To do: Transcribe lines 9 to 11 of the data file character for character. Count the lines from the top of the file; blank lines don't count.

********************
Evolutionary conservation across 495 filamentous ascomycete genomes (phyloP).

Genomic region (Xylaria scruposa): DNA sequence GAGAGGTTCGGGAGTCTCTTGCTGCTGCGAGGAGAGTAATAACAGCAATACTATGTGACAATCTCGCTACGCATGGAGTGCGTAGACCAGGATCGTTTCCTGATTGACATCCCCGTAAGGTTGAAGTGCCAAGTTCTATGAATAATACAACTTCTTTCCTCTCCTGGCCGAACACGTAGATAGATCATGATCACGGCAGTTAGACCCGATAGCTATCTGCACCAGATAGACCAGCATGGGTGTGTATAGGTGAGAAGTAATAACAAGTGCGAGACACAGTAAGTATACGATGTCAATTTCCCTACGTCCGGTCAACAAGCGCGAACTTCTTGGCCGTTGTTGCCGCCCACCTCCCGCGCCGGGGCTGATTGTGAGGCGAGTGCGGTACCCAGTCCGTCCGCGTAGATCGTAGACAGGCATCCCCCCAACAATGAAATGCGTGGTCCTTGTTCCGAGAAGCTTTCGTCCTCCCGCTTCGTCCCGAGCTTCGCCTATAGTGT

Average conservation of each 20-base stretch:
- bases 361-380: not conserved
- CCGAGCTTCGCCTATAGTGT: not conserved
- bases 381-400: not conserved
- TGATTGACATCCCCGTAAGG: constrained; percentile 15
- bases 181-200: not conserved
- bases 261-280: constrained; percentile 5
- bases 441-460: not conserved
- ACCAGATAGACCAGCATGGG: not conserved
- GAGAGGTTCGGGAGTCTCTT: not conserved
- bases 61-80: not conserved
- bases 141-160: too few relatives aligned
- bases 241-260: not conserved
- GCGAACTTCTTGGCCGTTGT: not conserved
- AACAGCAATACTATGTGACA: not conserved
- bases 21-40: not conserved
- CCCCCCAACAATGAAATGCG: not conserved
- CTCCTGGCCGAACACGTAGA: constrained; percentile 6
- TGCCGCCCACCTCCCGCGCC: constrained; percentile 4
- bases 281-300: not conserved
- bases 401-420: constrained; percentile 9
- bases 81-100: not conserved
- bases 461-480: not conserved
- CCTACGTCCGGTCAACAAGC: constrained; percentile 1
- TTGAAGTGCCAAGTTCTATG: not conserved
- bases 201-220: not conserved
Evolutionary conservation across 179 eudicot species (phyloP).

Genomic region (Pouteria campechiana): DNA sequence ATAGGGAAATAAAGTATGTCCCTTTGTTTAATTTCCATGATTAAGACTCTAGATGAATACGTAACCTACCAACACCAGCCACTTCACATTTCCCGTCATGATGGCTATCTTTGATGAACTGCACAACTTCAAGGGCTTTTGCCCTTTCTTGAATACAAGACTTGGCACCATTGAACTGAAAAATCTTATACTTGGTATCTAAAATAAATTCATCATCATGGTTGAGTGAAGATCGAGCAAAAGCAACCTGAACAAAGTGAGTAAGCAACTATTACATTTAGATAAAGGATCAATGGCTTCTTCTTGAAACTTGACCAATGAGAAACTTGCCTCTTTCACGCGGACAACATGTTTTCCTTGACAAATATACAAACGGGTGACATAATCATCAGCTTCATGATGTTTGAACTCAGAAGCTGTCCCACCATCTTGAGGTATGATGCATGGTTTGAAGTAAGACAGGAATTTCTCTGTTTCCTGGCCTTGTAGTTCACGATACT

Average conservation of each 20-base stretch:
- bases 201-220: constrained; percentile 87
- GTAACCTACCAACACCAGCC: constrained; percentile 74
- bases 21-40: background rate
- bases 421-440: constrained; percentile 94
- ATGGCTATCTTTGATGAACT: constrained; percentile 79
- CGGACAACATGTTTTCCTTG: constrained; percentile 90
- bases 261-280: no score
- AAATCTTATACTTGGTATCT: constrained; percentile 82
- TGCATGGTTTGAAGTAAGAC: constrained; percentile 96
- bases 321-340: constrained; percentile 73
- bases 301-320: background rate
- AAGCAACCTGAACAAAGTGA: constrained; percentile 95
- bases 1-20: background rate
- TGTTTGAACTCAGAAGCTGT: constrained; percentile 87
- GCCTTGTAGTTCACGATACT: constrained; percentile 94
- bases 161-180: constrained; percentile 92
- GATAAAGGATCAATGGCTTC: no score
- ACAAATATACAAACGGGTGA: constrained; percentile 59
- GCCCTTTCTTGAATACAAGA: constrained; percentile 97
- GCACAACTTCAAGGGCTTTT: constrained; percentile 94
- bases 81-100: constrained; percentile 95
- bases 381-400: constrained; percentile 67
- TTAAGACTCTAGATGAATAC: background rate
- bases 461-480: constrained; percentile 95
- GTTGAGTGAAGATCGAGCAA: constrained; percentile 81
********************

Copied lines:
- bases 261-280: constrained; percentile 5
- bases 441-460: not conserved
- ACCAGATAGACCAGCATGGG: not conserved